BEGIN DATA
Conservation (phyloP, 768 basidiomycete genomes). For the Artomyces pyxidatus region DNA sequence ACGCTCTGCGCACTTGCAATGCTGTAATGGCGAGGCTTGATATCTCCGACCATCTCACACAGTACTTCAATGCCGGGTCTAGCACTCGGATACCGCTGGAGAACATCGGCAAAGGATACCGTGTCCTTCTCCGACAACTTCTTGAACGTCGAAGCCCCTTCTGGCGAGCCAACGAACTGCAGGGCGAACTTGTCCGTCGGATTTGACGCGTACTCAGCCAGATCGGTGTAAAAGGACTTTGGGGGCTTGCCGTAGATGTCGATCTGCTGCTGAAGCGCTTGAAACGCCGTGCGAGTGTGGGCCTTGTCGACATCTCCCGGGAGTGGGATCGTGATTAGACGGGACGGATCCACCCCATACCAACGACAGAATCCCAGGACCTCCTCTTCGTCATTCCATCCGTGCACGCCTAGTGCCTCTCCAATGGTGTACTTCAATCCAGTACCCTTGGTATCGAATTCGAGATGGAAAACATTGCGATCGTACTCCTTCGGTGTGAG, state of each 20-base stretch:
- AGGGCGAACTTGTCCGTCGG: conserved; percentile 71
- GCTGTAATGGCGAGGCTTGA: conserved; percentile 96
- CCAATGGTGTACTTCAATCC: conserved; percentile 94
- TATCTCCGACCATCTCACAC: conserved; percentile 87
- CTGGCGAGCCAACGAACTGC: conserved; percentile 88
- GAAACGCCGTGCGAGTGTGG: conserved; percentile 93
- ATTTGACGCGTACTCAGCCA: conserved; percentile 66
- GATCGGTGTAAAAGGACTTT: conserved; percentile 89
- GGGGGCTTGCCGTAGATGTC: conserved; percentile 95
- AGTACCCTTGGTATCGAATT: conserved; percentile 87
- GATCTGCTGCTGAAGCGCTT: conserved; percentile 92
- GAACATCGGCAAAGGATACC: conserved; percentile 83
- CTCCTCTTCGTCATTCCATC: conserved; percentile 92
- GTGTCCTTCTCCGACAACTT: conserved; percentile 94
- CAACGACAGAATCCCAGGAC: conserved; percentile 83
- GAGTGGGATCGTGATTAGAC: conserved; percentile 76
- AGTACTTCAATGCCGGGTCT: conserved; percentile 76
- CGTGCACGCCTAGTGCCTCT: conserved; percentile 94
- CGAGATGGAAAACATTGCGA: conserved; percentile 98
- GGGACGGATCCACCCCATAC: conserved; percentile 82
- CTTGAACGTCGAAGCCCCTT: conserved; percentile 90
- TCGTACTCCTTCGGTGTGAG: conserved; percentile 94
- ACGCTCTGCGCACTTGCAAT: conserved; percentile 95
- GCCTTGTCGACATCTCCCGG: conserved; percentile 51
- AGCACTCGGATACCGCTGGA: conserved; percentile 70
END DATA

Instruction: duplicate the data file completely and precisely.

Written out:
Conservation (phyloP, 768 basidiomycete genomes). For the Artomyces pyxidatus region DNA sequence ACGCTCTGCGCACTTGCAATGCTGTAATGGCGAGGCTTGATATCTCCGACCATCTCACACAGTACTTCAATGCCGGGTCTAGCACTCGGATACCGCTGGAGAACATCGGCAAAGGATACCGTGTCCTTCTCCGACAACTTCTTGAACGTCGAAGCCCCTTCTGGCGAGCCAACGAACTGCAGGGCGAACTTGTCCGTCGGATTTGACGCGTACTCAGCCAGATCGGTGTAAAAGGACTTTGGGGGCTTGCCGTAGATGTCGATCTGCTGCTGAAGCGCTTGAAACGCCGTGCGAGTGTGGGCCTTGTCGACATCTCCCGGGAGTGGGATCGTGATTAGACGGGACGGATCCACCCCATACCAACGACAGAATCCCAGGACCTCCTCTTCGTCATTCCATCCGTGCACGCCTAGTGCCTCTCCAATGGTGTACTTCAATCCAGTACCCTTGGTATCGAATTCGAGATGGAAAACATTGCGATCGTACTCCTTCGGTGTGAG, state of each 20-base stretch:
- AGGGCGAACTTGTCCGTCGG: conserved; percentile 71
- GCTGTAATGGCGAGGCTTGA: conserved; percentile 96
- CCAATGGTGTACTTCAATCC: conserved; percentile 94
- TATCTCCGACCATCTCACAC: conserved; percentile 87
- CTGGCGAGCCAACGAACTGC: conserved; percentile 88
- GAAACGCCGTGCGAGTGTGG: conserved; percentile 93
- ATTTGACGCGTACTCAGCCA: conserved; percentile 66
- GATCGGTGTAAAAGGACTTT: conserved; percentile 89
- GGGGGCTTGCCGTAGATGTC: conserved; percentile 95
- AGTACCCTTGGTATCGAATT: conserved; percentile 87
- GATCTGCTGCTGAAGCGCTT: conserved; percentile 92
- GAACATCGGCAAAGGATACC: conserved; percentile 83
- CTCCTCTTCGTCATTCCATC: conserved; percentile 92
- GTGTCCTTCTCCGACAACTT: conserved; percentile 94
- CAACGACAGAATCCCAGGAC: conserved; percentile 83
- GAGTGGGATCGTGATTAGAC: conserved; percentile 76
- AGTACTTCAATGCCGGGTCT: conserved; percentile 76
- CGTGCACGCCTAGTGCCTCT: conserved; percentile 94
- CGAGATGGAAAACATTGCGA: conserved; percentile 98
- GGGACGGATCCACCCCATAC: conserved; percentile 82
- CTTGAACGTCGAAGCCCCTT: conserved; percentile 90
- TCGTACTCCTTCGGTGTGAG: conserved; percentile 94
- ACGCTCTGCGCACTTGCAAT: conserved; percentile 95
- GCCTTGTCGACATCTCCCGG: conserved; percentile 51
- AGCACTCGGATACCGCTGGA: conserved; percentile 70